We Ain't the Brontes By Rosalyn McMillan

Charity Lavender Evans is a national bestselling author, but she has not achieved the success of her sister, Lynzee Lavender, whose science fiction books reached New York Times bestselling status. No matter how hard Charity tries, she is unable to get her contract renewed. It’s been seven years.

Lynzee drops a bomb on Charity and tells her that Charity’s husband, Jett, is the father of the daughter she bore thirty-three years ago and gave up for adoption. Unwilling to believe her, Charity hires a private detective. When it is revealed to her that the reason for her career stalling is that Lynzee had her blacklisted, Charity is appalled. She contacts Lynzee, who denies it and then puts pressure on Charity to tell Jett the truth about his daughter. Charity is in total denial.

Without a contract renewal, Charity and Jett are forced to sell their dream home. She and her husband take jobs to make ends meet, but she continues to write. Her hard work pays off, and she gets a new contract. Revelations, which becomes a New York Times bestseller, exposes a part of Lynzee’s past that she’s embarrassed about. As her own career and book sales plummet, she files a five million dollar civil suit against Charity.

Jett eventually finds out about his daughter. He is furious at Charity for lying to him, and files for a divorce. Trying to define her life as a wife, mother, sister, and writer will cause Charity to make some drastic changes that will eventually make her a stronger woman, but Charity’s problems are not over. Someone is playing nasty tricks on her. She fears for her life. Jett and Charity debate if it’s his ex-lover or Lynzee who is trying to hurt her. Everyone is shocked to discover the person’s true identity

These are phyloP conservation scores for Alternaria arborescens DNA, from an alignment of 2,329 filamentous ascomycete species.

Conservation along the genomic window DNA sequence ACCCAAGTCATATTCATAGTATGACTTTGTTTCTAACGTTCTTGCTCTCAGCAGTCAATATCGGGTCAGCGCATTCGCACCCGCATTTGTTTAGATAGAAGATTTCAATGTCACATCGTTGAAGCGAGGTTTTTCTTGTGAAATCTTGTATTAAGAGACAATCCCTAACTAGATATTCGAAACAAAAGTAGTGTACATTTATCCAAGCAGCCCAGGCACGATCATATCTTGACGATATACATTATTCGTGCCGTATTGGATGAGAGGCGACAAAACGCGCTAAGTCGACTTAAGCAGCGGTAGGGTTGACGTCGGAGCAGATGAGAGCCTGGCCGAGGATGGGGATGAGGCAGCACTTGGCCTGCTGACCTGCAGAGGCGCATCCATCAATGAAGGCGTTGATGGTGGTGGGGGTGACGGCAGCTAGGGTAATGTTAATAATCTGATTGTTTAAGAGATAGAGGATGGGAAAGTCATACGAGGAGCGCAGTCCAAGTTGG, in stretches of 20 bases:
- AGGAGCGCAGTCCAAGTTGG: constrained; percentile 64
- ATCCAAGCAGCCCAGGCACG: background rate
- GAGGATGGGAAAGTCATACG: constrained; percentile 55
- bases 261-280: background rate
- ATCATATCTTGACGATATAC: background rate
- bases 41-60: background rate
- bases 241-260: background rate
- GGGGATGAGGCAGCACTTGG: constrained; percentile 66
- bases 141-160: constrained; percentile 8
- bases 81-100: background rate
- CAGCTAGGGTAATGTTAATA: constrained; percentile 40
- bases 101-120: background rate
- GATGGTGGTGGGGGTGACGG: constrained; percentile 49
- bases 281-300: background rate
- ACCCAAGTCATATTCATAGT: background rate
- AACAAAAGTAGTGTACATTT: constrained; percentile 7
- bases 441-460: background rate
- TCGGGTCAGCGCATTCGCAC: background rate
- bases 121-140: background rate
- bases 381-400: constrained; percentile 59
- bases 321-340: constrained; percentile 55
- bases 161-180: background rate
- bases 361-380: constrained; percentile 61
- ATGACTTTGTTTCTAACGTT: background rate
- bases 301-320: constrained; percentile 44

AAMBC Reviews 2 Stars **

We Ain’t The Brontes is about two sisters, Charity Evans and Lynzee Lavender, who ironically, both happen to be authors. Lynzee thinks of herself as a far superior writer than her sister Charity and they both become embroiled in a heated competition over who’s a better writer, who’s love life is better, and family secrets. While the concept of the story was good, I expected the flow of the story to be a little more like  “Danielle Steele” or “Jackie Collins”, with twists and turns and surprises all along the way.  Quite the contrary, it was more like Pookie Collins.  The dialogue is not smooth, it’s very choppy, and it doesn’t flow very well, plus the book lacks description and has holes as well as certain unexplained parts of the storyline.

The book, very simply written, is also very simply edited.  There are typos everywhere, so many that it gave me a headache.  Lastly, I don’t understand the cover photo.  I recently read a comment on Twitter that stated that the book covers authors choose should “match” or “reflect” their story inside the covers in some way.  I agree. When I received We Ain’t The Brontes for review, I assumed that since there were two young women on the cover, dressed in early 1990s attire, that the story was going to be about, well, two young women.  This was not the case. In fact, the two sisters in the book, Lynzee and Charity are actually in their early fifties.  This left me very confused. Was the cover photo supposed to be the sisters in their younger years? If so, they were dressed very, very wrong.  I’m not sure, but it wasn’t a good cover and didn’t reflect the story in any way.

Overall, on a scale of 1-5, I give We Ain’t The Brontes a strong  2.  I would have appreciated it, if the author had taken the time to shape the characters a little more, would have chosen a better title or at least talked about the Bronte’ reference, would have hired an editor, and I wish she would have created better dialogue between the characters.

Kellea Tibbs
AAMBC Reviewer

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